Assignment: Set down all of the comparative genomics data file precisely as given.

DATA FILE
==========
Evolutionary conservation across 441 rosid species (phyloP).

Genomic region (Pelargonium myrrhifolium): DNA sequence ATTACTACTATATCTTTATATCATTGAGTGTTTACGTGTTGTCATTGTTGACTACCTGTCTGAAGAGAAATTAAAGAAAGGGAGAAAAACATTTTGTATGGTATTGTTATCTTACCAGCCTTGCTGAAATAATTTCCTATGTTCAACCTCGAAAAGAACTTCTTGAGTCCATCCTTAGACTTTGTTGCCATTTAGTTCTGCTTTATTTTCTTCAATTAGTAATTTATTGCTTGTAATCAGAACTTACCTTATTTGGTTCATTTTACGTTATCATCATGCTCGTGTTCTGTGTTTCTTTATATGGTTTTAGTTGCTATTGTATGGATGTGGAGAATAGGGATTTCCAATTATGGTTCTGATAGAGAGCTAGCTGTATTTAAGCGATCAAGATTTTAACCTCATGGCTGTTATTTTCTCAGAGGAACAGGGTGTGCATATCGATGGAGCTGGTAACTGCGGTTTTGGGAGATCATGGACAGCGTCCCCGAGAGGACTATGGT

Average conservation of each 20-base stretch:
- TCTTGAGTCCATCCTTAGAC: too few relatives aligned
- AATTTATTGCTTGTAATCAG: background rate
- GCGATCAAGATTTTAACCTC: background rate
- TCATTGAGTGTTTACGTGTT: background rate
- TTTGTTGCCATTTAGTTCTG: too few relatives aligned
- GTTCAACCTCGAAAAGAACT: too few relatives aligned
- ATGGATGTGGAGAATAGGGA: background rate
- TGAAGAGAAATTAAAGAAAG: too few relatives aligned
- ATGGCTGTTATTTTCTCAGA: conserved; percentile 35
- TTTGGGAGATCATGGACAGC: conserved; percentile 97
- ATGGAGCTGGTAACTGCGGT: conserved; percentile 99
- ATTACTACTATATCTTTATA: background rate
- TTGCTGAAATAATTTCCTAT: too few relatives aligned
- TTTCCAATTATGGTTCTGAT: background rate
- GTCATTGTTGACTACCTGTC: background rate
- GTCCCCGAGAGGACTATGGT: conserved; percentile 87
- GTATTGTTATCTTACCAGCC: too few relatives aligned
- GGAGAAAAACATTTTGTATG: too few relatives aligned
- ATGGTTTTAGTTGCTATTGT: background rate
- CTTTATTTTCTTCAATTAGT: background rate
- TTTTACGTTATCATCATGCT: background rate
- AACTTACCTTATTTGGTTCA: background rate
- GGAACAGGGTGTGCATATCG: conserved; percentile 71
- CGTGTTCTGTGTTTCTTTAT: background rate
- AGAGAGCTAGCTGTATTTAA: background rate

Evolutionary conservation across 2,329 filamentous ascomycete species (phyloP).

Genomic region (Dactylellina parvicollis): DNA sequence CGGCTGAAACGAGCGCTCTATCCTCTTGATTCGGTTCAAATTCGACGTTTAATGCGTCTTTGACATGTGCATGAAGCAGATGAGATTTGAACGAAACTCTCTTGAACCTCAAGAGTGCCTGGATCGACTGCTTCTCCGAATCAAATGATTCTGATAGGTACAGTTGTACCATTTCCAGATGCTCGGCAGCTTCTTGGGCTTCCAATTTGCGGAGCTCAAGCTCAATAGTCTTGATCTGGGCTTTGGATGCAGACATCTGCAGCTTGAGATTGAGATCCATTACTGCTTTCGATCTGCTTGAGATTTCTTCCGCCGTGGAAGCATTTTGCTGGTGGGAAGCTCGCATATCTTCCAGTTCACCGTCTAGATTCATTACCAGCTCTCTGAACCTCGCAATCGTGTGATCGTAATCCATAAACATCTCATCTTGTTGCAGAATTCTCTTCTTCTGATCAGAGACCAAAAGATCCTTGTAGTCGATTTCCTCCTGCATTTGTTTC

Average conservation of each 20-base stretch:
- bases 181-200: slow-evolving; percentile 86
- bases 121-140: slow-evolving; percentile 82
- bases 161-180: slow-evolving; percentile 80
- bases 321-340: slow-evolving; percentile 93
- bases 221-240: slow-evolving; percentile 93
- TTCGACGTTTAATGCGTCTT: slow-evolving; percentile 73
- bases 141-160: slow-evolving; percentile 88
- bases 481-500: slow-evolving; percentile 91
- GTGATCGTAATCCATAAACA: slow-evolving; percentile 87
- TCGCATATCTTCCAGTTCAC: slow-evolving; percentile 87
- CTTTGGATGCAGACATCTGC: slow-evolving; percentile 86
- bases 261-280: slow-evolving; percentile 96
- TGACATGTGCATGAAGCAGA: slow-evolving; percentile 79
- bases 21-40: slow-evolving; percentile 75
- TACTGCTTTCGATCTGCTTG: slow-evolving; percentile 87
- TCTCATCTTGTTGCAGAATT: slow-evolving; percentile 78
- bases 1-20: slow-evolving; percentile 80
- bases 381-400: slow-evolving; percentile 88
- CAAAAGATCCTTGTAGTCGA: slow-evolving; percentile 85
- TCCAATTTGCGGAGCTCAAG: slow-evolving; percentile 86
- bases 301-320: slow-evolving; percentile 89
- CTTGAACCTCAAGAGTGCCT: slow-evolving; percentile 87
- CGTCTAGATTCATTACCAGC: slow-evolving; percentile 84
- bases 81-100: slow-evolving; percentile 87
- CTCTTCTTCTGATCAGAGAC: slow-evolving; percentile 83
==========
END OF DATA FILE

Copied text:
Evolutionary conservation across 441 rosid species (phyloP).

Genomic region (Pelargonium myrrhifolium): DNA sequence ATTACTACTATATCTTTATATCATTGAGTGTTTACGTGTTGTCATTGTTGACTACCTGTCTGAAGAGAAATTAAAGAAAGGGAGAAAAACATTTTGTATGGTATTGTTATCTTACCAGCCTTGCTGAAATAATTTCCTATGTTCAACCTCGAAAAGAACTTCTTGAGTCCATCCTTAGACTTTGTTGCCATTTAGTTCTGCTTTATTTTCTTCAATTAGTAATTTATTGCTTGTAATCAGAACTTACCTTATTTGGTTCATTTTACGTTATCATCATGCTCGTGTTCTGTGTTTCTTTATATGGTTTTAGTTGCTATTGTATGGATGTGGAGAATAGGGATTTCCAATTATGGTTCTGATAGAGAGCTAGCTGTATTTAAGCGATCAAGATTTTAACCTCATGGCTGTTATTTTCTCAGAGGAACAGGGTGTGCATATCGATGGAGCTGGTAACTGCGGTTTTGGGAGATCATGGACAGCGTCCCCGAGAGGACTATGGT

Average conservation of each 20-base stretch:
- TCTTGAGTCCATCCTTAGAC: too few relatives aligned
- AATTTATTGCTTGTAATCAG: background rate
- GCGATCAAGATTTTAACCTC: background rate
- TCATTGAGTGTTTACGTGTT: background rate
- TTTGTTGCCATTTAGTTCTG: too few relatives aligned
- GTTCAACCTCGAAAAGAACT: too few relatives aligned
- ATGGATGTGGAGAATAGGGA: background rate
- TGAAGAGAAATTAAAGAAAG: too few relatives aligned
- ATGGCTGTTATTTTCTCAGA: conserved; percentile 35
- TTTGGGAGATCATGGACAGC: conserved; percentile 97
- ATGGAGCTGGTAACTGCGGT: conserved; percentile 99
- ATTACTACTATATCTTTATA: background rate
- TTGCTGAAATAATTTCCTAT: too few relatives aligned
- TTTCCAATTATGGTTCTGAT: background rate
- GTCATTGTTGACTACCTGTC: background rate
- GTCCCCGAGAGGACTATGGT: conserved; percentile 87
- GTATTGTTATCTTACCAGCC: too few relatives aligned
- GGAGAAAAACATTTTGTATG: too few relatives aligned
- ATGGTTTTAGTTGCTATTGT: background rate
- CTTTATTTTCTTCAATTAGT: background rate
- TTTTACGTTATCATCATGCT: background rate
- AACTTACCTTATTTGGTTCA: background rate
- GGAACAGGGTGTGCATATCG: conserved; percentile 71
- CGTGTTCTGTGTTTCTTTAT: background rate
- AGAGAGCTAGCTGTATTTAA: background rate

Evolutionary conservation across 2,329 filamentous ascomycete species (phyloP).

Genomic region (Dactylellina parvicollis): DNA sequence CGGCTGAAACGAGCGCTCTATCCTCTTGATTCGGTTCAAATTCGACGTTTAATGCGTCTTTGACATGTGCATGAAGCAGATGAGATTTGAACGAAACTCTCTTGAACCTCAAGAGTGCCTGGATCGACTGCTTCTCCGAATCAAATGATTCTGATAGGTACAGTTGTACCATTTCCAGATGCTCGGCAGCTTCTTGGGCTTCCAATTTGCGGAGCTCAAGCTCAATAGTCTTGATCTGGGCTTTGGATGCAGACATCTGCAGCTTGAGATTGAGATCCATTACTGCTTTCGATCTGCTTGAGATTTCTTCCGCCGTGGAAGCATTTTGCTGGTGGGAAGCTCGCATATCTTCCAGTTCACCGTCTAGATTCATTACCAGCTCTCTGAACCTCGCAATCGTGTGATCGTAATCCATAAACATCTCATCTTGTTGCAGAATTCTCTTCTTCTGATCAGAGACCAAAAGATCCTTGTAGTCGATTTCCTCCTGCATTTGTTTC

Average conservation of each 20-base stretch:
- bases 181-200: slow-evolving; percentile 86
- bases 121-140: slow-evolving; percentile 82
- bases 161-180: slow-evolving; percentile 80
- bases 321-340: slow-evolving; percentile 93
- bases 221-240: slow-evolving; percentile 93
- TTCGACGTTTAATGCGTCTT: slow-evolving; percentile 73
- bases 141-160: slow-evolving; percentile 88
- bases 481-500: slow-evolving; percentile 91
- GTGATCGTAATCCATAAACA: slow-evolving; percentile 87
- TCGCATATCTTCCAGTTCAC: slow-evolving; percentile 87
- CTTTGGATGCAGACATCTGC: slow-evolving; percentile 86
- bases 261-280: slow-evolving; percentile 96
- TGACATGTGCATGAAGCAGA: slow-evolving; percentile 79
- bases 21-40: slow-evolving; percentile 75
- TACTGCTTTCGATCTGCTTG: slow-evolving; percentile 87
- TCTCATCTTGTTGCAGAATT: slow-evolving; percentile 78
- bases 1-20: slow-evolving; percentile 80
- bases 381-400: slow-evolving; percentile 88
- CAAAAGATCCTTGTAGTCGA: slow-evolving; percentile 85
- TCCAATTTGCGGAGCTCAAG: slow-evolving; percentile 86
- bases 301-320: slow-evolving; percentile 89
- CTTGAACCTCAAGAGTGCCT: slow-evolving; percentile 87
- CGTCTAGATTCATTACCAGC: slow-evolving; percentile 84
- bases 81-100: slow-evolving; percentile 87
- CTCTTCTTCTGATCAGAGAC: slow-evolving; percentile 83